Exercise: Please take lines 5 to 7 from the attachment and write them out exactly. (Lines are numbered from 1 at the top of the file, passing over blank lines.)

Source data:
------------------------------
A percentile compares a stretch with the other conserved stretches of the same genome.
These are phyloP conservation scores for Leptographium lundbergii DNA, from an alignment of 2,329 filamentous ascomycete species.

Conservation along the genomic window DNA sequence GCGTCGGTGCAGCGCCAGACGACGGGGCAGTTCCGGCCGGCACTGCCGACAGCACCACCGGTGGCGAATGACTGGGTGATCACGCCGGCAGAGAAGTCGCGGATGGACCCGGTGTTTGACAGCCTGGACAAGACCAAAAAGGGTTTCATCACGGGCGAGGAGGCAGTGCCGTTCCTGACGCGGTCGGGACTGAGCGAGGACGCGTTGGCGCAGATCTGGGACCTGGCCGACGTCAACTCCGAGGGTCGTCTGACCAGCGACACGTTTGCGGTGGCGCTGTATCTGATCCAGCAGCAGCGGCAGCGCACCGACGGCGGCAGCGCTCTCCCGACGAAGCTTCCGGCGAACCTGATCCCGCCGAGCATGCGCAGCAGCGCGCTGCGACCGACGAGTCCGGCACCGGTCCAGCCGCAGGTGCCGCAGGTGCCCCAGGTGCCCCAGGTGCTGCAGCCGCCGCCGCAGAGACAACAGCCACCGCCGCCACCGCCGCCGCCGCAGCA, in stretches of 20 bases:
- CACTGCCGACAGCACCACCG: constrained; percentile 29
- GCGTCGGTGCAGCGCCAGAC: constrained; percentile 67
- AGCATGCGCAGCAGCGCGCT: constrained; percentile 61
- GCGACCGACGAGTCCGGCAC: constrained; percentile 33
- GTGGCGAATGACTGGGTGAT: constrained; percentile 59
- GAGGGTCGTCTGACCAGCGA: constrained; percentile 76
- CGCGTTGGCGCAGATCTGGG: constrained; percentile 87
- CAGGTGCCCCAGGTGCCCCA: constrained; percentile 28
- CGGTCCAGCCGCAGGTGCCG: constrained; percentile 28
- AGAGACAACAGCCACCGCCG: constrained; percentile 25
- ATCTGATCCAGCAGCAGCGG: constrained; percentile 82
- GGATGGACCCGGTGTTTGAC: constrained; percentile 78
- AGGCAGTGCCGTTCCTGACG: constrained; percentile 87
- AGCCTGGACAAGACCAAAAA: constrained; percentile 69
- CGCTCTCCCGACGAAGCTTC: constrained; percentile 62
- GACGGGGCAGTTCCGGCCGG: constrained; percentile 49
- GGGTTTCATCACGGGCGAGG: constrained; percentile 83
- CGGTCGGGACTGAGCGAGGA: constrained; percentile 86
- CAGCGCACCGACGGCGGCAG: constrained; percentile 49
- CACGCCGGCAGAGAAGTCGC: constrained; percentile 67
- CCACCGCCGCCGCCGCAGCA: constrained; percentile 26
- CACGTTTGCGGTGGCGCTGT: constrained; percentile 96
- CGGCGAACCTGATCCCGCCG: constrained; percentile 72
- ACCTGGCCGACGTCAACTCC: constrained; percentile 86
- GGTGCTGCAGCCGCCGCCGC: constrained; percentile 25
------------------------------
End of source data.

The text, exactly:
- GCGTCGGTGCAGCGCCAGAC: constrained; percentile 67
- AGCATGCGCAGCAGCGCGCT: constrained; percentile 61
- GCGACCGACGAGTCCGGCAC: constrained; percentile 33